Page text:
Irish country music superstar Mike Denver, has revealed how becoming a first time dad has helped him banish the lock down blues which have kept him off the stage for the best part of a year.

He admitted, that the one ray of light for himself and wife Liz, was the arrival of their first baby, Mia, who turns one next month and the singer admits it is about the only thing he’s had to smile about since the virus struck.

‘It’s been brilliant, Mia was one of the first babies born in the lock down and she has definitely kept myself and Liz going through it.

‘Her future has to be provided for I have a family now and I need to be earning for them’.

And the need to do just that has left the singer angry at recent televised comments by Tanaiste Leo Varadkar.

The Fine Gael leader appeared on RTE’s Prime Time last Tuesday and said, after being shown footage of members of the public revealing how they were struggling financially in the pandemic, ‘ If you look at the examples you gave they are just people who are in the wrong sectors.’

But an angry Denver, who hasn’t played a live show in almost a year, said, ‘ You’d wonder what sector he wants us in the music business to be in , should we all be politicians getting a pay rise no matter what the situation is.

‘We appear to fall though the cracks in all the schemes the government has brought out, they are all to do with having rateable premises and customers coming through the door, at the moment we in the music game have neither.

‘It’s not as if a musician can turn his hand to something else either, certainly to get to high level as a guitarist or a trumpet player takes years and years of hard work so lads cannot just pick up a spanner and become a mechanic.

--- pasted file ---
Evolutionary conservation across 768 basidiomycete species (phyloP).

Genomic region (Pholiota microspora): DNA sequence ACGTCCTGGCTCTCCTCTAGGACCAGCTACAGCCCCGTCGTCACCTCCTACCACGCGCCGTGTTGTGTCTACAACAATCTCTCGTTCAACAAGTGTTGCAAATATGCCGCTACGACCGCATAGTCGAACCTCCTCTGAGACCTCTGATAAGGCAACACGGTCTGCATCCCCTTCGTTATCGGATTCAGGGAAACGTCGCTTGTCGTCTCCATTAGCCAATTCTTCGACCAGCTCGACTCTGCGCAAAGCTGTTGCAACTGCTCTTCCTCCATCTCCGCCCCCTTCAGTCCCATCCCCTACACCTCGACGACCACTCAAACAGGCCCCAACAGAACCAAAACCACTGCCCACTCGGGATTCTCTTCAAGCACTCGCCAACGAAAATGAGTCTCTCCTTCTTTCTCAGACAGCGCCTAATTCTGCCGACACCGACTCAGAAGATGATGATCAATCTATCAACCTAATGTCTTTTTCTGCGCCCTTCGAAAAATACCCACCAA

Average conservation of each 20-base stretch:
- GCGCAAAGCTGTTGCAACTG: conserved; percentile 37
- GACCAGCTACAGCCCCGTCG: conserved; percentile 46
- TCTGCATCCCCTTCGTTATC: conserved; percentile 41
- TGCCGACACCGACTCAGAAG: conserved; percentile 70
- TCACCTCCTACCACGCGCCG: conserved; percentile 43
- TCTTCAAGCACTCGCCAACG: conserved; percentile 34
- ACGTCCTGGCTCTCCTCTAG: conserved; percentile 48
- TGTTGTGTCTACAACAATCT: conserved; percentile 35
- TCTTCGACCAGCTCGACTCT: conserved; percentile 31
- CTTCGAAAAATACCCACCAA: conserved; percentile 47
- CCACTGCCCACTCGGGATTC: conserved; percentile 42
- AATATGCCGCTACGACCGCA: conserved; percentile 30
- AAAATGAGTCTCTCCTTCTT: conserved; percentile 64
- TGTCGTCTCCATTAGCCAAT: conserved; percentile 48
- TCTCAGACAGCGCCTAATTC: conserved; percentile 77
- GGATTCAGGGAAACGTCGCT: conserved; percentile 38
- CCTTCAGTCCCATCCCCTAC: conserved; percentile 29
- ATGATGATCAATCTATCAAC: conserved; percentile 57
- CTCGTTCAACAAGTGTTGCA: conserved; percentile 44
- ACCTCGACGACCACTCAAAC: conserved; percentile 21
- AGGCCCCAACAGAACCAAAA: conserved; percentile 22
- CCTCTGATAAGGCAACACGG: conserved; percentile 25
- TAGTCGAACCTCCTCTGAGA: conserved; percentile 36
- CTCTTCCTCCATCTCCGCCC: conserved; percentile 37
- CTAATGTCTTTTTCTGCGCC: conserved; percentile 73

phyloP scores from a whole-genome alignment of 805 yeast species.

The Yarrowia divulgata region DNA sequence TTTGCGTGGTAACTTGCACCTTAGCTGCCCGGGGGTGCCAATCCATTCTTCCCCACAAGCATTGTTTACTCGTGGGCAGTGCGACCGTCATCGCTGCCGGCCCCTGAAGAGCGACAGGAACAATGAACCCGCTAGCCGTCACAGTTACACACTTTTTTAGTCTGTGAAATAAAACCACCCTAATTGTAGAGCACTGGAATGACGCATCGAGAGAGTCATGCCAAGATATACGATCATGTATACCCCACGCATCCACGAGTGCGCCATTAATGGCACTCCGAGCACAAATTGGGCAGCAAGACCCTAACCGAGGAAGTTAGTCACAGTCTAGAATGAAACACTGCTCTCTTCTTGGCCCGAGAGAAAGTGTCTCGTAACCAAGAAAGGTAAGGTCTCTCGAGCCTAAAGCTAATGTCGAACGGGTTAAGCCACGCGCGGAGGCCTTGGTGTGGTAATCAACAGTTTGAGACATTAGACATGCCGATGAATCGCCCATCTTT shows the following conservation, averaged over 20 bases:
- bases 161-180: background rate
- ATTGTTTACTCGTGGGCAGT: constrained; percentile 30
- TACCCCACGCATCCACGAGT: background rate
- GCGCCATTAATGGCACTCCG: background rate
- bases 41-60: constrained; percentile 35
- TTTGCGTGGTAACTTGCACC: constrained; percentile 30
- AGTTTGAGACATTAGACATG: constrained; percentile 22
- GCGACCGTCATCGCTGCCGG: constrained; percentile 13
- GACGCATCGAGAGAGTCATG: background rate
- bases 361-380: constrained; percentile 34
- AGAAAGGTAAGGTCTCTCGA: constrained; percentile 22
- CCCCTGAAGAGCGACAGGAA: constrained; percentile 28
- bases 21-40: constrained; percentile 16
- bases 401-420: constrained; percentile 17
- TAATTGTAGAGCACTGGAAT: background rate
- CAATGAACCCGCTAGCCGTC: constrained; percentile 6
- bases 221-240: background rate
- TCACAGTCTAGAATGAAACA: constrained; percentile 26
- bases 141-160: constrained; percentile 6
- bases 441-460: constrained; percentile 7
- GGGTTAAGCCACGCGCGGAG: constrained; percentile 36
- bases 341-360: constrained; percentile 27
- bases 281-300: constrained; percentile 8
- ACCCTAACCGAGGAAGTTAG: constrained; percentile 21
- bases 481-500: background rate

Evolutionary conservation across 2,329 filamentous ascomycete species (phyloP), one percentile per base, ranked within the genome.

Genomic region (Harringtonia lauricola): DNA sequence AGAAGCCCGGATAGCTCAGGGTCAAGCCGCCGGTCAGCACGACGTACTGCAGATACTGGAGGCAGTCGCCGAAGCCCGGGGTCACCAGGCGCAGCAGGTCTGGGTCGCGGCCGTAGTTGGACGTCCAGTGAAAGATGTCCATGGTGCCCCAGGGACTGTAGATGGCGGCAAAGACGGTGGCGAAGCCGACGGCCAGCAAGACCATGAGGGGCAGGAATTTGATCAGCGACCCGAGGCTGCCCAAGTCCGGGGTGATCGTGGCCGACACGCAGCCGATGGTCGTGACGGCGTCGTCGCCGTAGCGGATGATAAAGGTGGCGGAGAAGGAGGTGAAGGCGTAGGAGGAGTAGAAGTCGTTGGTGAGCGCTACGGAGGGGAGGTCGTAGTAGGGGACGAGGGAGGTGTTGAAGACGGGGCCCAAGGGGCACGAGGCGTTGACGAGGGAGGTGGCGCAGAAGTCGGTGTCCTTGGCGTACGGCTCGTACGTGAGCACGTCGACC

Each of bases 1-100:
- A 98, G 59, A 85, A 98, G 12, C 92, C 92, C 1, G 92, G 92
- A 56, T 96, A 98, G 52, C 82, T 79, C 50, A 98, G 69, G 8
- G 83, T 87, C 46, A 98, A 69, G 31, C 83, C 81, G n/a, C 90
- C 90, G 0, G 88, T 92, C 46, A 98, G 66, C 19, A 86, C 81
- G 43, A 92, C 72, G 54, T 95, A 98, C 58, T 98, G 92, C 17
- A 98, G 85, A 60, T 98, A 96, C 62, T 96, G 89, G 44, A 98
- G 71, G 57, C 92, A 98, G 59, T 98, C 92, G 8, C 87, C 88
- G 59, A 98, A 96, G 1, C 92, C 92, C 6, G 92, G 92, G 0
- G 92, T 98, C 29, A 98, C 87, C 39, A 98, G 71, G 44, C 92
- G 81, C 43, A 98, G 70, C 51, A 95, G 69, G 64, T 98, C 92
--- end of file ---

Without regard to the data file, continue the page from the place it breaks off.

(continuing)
‘I accept guys can claim the Pandemic Payment but a lot of them would not be receiving the full amount and if a guy is only taking in € 200 – 250 weekly he’s going to struggle to cover his bills.

‘People will assume that if someone is playing with, for example, Mike Denvers band, Declan Nerneys band or Nathan Carters group they are very well off, that is the perception out there and I can tell you that perception is far from reality.

‘They’d be earning a decent wage, a good living wage but when that money tap is turned off and with little or no support available they struggle.’

Denver from Portumna in County Galway would normally play upwards of two hundred shows annually but now hasn’t had a gig since he appeared on stage in Letterkenny’s Mount Errigal hotel on the 8th of March last year.

He revealed, ‘ I’m getting cabin fever at this stage I’m that bored I don’t even sing in the shower, I was talking to some of the lads in the band the other day and we swore we won’t ever complain about along drive to a gig again.

‘ Seriously though I might be the name that is front of stage but like the rest of my group I am self employed so basically no gig no pay.

‘There’d be a perception out there that some of us in the music business are financially secure but the reality is that nobody can go forever without working.

‘I would say that in financial terms the music industry is the second worst affected area after the hospitality sector, there’s so many people affected in our business.

‘Forget the bigger names for a minute, consider a guy who is part time, maybe does two night a week to bring in a few bob extra to pay the bills, think of the people who supply PA equipment, sound engineers, roadies there are so many people hit by this it is frightening’.

Industry sources told the Mail On Sunday that a self employed musician with one of the bigger bands would be likely to earn € 250 per gig, before tax and expenses, which would suggest they are suffering a severe drop in income at the moment,

A pub singer is likely to pick up on average €125 per gig, and most would perform four nights a week, so again the PUP falls way short of that.